The Central Limit Theorem or CLT is considered to be the second fundamental theorem of statistics, the first being the law of large numbers. The CLT applies to a sampling distribution of the mean, where all samples have been drawn from the same parent population.

Essentially, the Central Limit Theorem (CLT), also known as the Central Theorem, states that:

- The expected value (equivalent to the mean) of a sampling distribution of the mean is equal to the mean of the parent population.
- The standard error (equivalent to the standard deviation) of a sampling distribution of the mean is equal to the standard deviation of the parent population divided by the square root of the sample size.
- Irrespective of the underlying distribution of the parent population, the sampling distribution of the mean increasingly reaches the normal distribution, as the sample size increases,. This is one of the most important elements of the Central Limit Theorem and explains why so many natural phenomena can be described with the Normal distribution.

Mathematically, the Central Limit Theorem is expressed as:

and

Where

= mean of the sampling distribution

= standard error of the sampling distribution

= mean of the sampling distribution

= standard deviation of the population

The concept of the CLT is closely related to the law of large numbers, and the Chebyshev's theorem, both of which explain the behavior of stochastic probability characteristics of a population, as the sample size increases.

- Law of Large Numbers: It states that, the mean value of a trial will increasingly become equal to the expected value as the number of trials increase. For example, the expected value for a roll of die is 3.5 (= ). According to the law of large numbers, as the sample size (the number of die rolls) increases, the average result increasingly approaches 3.5.
- Chebyshev's Theorem: It states that, in any stochastic probability distribution (which describes the behavior of random processes), the proportion of the population that is more than k standard deviations away from the mean, is always less than 1/k2.

- Toss 10 coins simultaneously, once. Count the number of coins that show heads.
- Toss 10 coins simultaneously, ten times. Add the number of coins that show heads from each toss. Plot a graph of number of coins that show heads (0-10) versus number of tosses (1-10).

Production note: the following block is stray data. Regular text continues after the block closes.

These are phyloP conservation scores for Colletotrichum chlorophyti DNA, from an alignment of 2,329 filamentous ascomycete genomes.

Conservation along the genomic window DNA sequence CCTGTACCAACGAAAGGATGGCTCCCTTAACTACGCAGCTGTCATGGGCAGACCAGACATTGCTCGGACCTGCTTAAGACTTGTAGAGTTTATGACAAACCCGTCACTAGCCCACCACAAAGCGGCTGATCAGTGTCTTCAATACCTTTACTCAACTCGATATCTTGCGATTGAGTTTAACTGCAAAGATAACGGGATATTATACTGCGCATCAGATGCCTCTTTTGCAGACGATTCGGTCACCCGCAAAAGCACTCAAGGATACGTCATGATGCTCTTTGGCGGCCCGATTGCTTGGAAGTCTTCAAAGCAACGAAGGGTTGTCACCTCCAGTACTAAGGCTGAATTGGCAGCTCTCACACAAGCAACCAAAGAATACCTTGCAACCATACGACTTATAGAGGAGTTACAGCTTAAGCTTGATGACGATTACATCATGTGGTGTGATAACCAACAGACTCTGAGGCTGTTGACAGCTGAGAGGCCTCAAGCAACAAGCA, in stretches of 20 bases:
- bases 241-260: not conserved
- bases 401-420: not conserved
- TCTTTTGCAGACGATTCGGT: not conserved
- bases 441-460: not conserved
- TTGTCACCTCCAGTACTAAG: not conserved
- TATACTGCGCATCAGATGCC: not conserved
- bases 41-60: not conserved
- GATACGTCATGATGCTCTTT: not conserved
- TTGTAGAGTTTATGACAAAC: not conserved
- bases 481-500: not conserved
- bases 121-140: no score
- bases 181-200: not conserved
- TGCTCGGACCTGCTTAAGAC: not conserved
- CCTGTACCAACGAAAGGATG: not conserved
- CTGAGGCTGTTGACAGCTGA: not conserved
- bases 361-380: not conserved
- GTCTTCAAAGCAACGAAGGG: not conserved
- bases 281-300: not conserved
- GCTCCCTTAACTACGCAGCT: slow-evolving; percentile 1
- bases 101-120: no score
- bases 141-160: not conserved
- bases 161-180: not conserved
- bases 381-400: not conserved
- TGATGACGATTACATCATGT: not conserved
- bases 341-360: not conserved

- Toss 10 coins simultaneously, 500 times. Add the number of coins that show heads from each toss. Plot a graph of number of coins that show heads (0-500) versus number of tosses (1 - 500).

According to the Central
Theorem, for 10 coins, the expected value of coins which will turn up heads is
5; the probability that only 2 or 8 of the tossed coins will turn up heads is
lower than the probability of the sample mean.

Below is the graph for
ten coins tossed 10 times. It shows that the number of heads is evidently close
to the expected value. However according to the Central Limit Theorem, since
the sample size is small, the true approximation of the normal distribution is
not seen.

When the sample size is increased and ten coins are tossed 500 times, the number of coins that turn up heads for the most times are 5. Right according to the Central Theorem, the sampling distribution approximates a normal distribution even though the underlying population distribution is not normal.

The central limit theorem states that the means of the sampling distribution will approximate a normal distribution as the number of samples increases. This gives you the license to use the normal distribution even in situations where the population distribution is not normal.

The Central Limit Theorem is a concept that arises in statistics and is utilized to analyze the behavior of the sample mean for a given random variable when the sample size is large enough. According to the theorem, the distribution of the sample mean becomes normal, regardless of the original distribution of the population that the sample is drawn from. This theorem is extensively applied in statistical hypothesis testing and inference.

Understanding the Central Limit Theorem is important since it permits making predictions and drawing inferences about a population based on a sample. By comprehending the distribution of the sample mean, we can estimate the population mean and make predictions with a certain degree of confidence. This theorem is used in several fields, including the social sciences, biology, and economics.

The Central Limit Theorem is based on several assumptions that need to be satisfied. These include random sampling, independence of observations, and a finite population variance. Additionally, the sample size must be sufficiently large, typically greater than 30, for the theorem to be applicable. When these conditions are met, the Central Limit Theorem can be applied to estimate population parameters with a high degree of accuracy.